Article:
“The difference between the right word and the almost right word is the difference between lightning and the lightning bug.” -- Mark Twain
Mark Twain said it best, doesn’t he usually? While the budding author often finds words falling unbidden and beautifully at first stroke, it takes editing, more editing and pounding of the head off unassuming objects to clean up that first stroke of genius. But then, there are those scenes which simply will not conform to the vision in your head.
Have you done this? Have you ever had the most gorgeous scenario flowing through your brain only to sit down at the keyboard and release complete and utter drivel? I have. I hate that. And this phrase of Twain’s encompasses it so completely. I know what the mood is, the setting, the character’s disposition, but try as I might the words fall short. The more I try to describe the scene accurately, the more it loses the luster of first inception...
With my own writing, I find the problem is often one of overwriting. Too much petty detail where one or two strong, evocative words would have accomplished the feat much more accurately and given the reader something more to ponder, or sink their teeth into. This all was brought to mind very vividly last week, when Nathan Bransford held a first line challenge which captivated a large portion of the online writing community.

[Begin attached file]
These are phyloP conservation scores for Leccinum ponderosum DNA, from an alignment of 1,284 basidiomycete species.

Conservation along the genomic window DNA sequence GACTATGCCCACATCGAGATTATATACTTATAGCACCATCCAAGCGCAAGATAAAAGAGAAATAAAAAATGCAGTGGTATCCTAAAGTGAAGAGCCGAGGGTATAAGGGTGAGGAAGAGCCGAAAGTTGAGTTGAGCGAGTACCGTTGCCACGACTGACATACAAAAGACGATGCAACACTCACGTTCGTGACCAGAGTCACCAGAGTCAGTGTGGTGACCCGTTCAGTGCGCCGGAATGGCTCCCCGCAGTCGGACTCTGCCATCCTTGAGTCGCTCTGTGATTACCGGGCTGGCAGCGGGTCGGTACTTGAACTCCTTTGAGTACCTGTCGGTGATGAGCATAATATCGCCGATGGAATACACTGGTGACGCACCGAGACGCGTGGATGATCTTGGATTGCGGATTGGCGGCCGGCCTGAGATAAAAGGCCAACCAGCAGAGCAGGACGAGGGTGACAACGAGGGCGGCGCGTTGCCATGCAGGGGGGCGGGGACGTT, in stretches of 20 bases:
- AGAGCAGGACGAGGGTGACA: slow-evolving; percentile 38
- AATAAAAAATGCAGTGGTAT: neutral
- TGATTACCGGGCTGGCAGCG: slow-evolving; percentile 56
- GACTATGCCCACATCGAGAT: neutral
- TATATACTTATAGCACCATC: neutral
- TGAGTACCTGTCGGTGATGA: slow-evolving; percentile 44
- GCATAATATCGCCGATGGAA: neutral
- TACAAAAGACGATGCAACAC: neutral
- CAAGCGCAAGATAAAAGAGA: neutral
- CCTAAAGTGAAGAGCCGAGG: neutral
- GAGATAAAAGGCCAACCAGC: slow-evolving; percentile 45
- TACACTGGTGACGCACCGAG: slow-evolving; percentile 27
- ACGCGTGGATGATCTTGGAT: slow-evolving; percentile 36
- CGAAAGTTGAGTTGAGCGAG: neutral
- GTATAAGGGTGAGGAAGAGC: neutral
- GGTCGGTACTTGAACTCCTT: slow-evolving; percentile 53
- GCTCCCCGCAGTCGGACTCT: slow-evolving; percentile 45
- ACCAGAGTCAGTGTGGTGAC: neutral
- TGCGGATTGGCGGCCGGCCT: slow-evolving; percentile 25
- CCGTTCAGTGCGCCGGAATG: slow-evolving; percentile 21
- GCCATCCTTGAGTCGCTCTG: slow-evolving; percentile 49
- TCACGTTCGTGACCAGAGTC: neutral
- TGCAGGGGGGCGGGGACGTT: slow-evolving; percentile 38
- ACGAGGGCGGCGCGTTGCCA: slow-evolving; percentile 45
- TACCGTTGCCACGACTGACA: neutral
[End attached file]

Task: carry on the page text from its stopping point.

I noticed a number of writers who simply could not keep their entries to one line. In a few instances, I think the second lines made the prose more effective. For the most part, though, whole paragraphs weren’t necessary for this particular writing contest. As I read through them, I couldn’t help but wonder how many of the authors were suffering from the same lack of confidence which I find myself constantly fighting in my own writing.
Hello. My name is Merry, and I’m a spoon feeder.
I’ve learned enough about my process, my writing, and where I’d like my writing to evolve to know the reason that I spoon feed. It’s not because I underestimate the reader – though I think over explanation can come across as a lack of respect for the reader’s intelligence. Whenever I am over explaining in my writing, it’s a sure sign that I’m underestimating my own ability to accurately depict the story. Spoon feeding, for me, has little to do with anything but my own need to relay all of the information that I know, so I won’t be leaving my reader in the dark. In reality, I know the subtlety of the story is what makes it fun, it’s what makes it possible for the readers to experience the story and own my characters. And that, for me, is the point of good writing.
So back to Mr. Twain’s eloquent quote – a string of mediocre descriptions can never deliver what the perfect words can do. This phrase is going next to my monitor, right underneath my handwritten admonishment, “No Spoon Feeding”... I look at it often, I’m not sure it’s helping, but I’m still trying.
How about you? What’s your greatest writing challenge at this stage? Which ones have you gotten past, and what have you become great at?